Preventing Obesity


English bulldog isolated on a white backgroundHas your pet been putting on the pounds? Chances are you don’t know he’s overweight.

By Sam Smith

Trying to avoid those few extra pounds this winter? Be sure to keep your pet’s weight in mind, too, as you prepare those cold-weather treats.

Why worry? 

Because chances are your pet is overweight or obese and you don’t even know it, according to the Association for Pet Obesity Prevention (APOP). That’s not intended as an insult, APOP says. It’s cautionary, they say, because many conscientious pet owners simply fail to recognize their loved ones as overweight or obese.

So many, in fact, that a 2014 survey from APOP determined that about 90 percent of owners of overweight cats and 95 percent of overweight dogs misidentified their pets as keeping a healthy weight.

The good news is that in the majority of cases, simply reducing portions and limiting treats can help you and your pet reach a target weight, says Dr. Dan Nietz, a veterinarian and owner of Zumbrota Veterinary Clinic.

“Our bodies are set up to conserve resources,” Nietz said. “Our cats and dogs are no different.”

Keeping pets healthy through the winter can prove challenging, as owners frequently offer extra treats and exercise less, Nietz says. (Sound familiar? We’re thinking about cookies and chocolate right about now.)

“Pets respond so enthusiastically to treats that a lot of people equate food with love,” Nietz says.

Really, though, loving a pet sometimes requires the discipline to skip the treat and take Rover for a walk, instead. He will be happy with that, too.

“It’s really one of the best things people can do for their dogs,” Nietz says. “Weight control, just like with ourselves, sometimes requires a lot of self control. A huge part of it is exercise.”

Weight-loss Challenge

To encourage healthy weights among his patients, Nietz partners with pet food giant Purina to run Project: Pet Slim Down, a pet weight-loss program.

Zumbrota Veterinary Clinic hosts the program in summers, between Memorial Day and Labor Day, with the aim of making it easier for owners to exercise their pets.

All participants weigh their dogs at the outset, and Neitz then confers with owners to establish healthy feeding routines and cheer them on. From there, it’s up to owners to follow through with exercise and healthy food regimens.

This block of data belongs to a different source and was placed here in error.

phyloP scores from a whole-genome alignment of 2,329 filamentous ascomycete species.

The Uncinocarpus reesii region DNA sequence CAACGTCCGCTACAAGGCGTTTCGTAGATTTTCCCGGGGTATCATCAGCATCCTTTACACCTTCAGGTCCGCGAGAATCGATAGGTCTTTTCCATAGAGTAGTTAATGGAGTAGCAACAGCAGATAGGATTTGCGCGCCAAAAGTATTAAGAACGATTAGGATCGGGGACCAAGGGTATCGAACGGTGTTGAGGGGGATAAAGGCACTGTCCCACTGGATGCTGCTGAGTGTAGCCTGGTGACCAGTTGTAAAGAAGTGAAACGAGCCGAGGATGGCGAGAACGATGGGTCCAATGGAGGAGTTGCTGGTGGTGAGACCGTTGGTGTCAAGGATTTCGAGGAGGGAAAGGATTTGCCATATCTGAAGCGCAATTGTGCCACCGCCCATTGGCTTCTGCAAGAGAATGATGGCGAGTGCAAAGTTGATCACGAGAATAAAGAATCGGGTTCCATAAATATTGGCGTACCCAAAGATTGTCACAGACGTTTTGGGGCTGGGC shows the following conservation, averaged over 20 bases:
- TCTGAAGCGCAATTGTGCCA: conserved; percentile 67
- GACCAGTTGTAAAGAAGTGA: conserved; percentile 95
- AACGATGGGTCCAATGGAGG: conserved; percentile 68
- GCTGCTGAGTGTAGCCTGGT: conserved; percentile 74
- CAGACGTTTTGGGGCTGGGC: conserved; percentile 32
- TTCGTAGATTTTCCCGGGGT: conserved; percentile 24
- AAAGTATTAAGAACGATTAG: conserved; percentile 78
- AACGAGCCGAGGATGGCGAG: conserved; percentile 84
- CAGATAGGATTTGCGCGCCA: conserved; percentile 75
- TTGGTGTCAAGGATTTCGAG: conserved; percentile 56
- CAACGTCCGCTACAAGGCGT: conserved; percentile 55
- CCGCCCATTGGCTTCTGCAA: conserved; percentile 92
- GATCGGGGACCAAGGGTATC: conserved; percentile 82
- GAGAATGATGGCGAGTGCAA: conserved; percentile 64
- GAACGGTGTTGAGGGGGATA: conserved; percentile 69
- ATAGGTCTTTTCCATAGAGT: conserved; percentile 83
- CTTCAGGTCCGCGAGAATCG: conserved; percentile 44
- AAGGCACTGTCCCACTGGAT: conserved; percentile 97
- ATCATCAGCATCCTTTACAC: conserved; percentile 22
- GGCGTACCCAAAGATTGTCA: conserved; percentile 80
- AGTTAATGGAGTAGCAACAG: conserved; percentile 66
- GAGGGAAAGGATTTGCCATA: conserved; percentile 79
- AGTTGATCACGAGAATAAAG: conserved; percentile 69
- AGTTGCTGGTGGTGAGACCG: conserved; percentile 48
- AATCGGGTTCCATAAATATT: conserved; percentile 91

Purina, meanwhile, offers exercise advice and food coupons on the Slim Down website The company asks owners to commit to one type of exercise for their pets.

Suggestions are:

•  Increase walks/runs by 1 block each week

•  Complete a 5k race with your dog

•  Take a doga (dog yoga) class

•  Take your dog on a nature hike once a month

•  Play laser tag with your cat once a week

•  Find a new sport to play with your dog

•  Take your pet on a bike ride

As a way to encourage increased participation—and make a little fun out of things—Zumbrota Veterinary Clinic converts Project: Pet Slim Down into something similar to the prime-time television series Biggest Loser for canines.

Nietz and the clinic staff weigh participating pets every two weeks throughout the summer. The latest winner was a Chocolate Lab named Boomer, who went from 97 pounds to 77 and eventually leveled out at a vigorous 70 pounds.

Boomer and his owners did it by minimizing treats, using prescription weight-loss kibble and incorporating exercise.

Purina stepped in to reward the owners with free food for Boomer for a year.

Weighing the risks

So why is weight control so important in pets? For one thing, it’s almost as big a problem in pets as it is in people, Neitz says. The Centers for Disease Control estimates nearly 1 in 3 Americans are obese. APOP, meanwhile, estimates that over half of all dogs and cats are overweight or obese.

What that means for cats and dogs is similar to what it means for people: decreased overall lifespan, lower quality of life and higher risks for high blood pressure, diabetes, osteoarthritis, kidney disease or cancer.

Most of our furry friends have comparable physiologies to us, Neitz says. What’s worse is that most pets lack the self-control to eat in healthy portions.

Ultimately, and with few exceptions, maintaining a healthy weight in your pet comes down to the same two things it does for people: fewer calories and more exercise.

So maybe this winter, instead of baking that pan of brownies, we can commit to bundling up and taking a short walk to the park. Who knows? Maybe you could even find a doga class or two.

Sam Smith is a freelance writer and communications consultant in Rochester. He has two dogs and two cats. At least one of them is overweight. (He’s working on it.)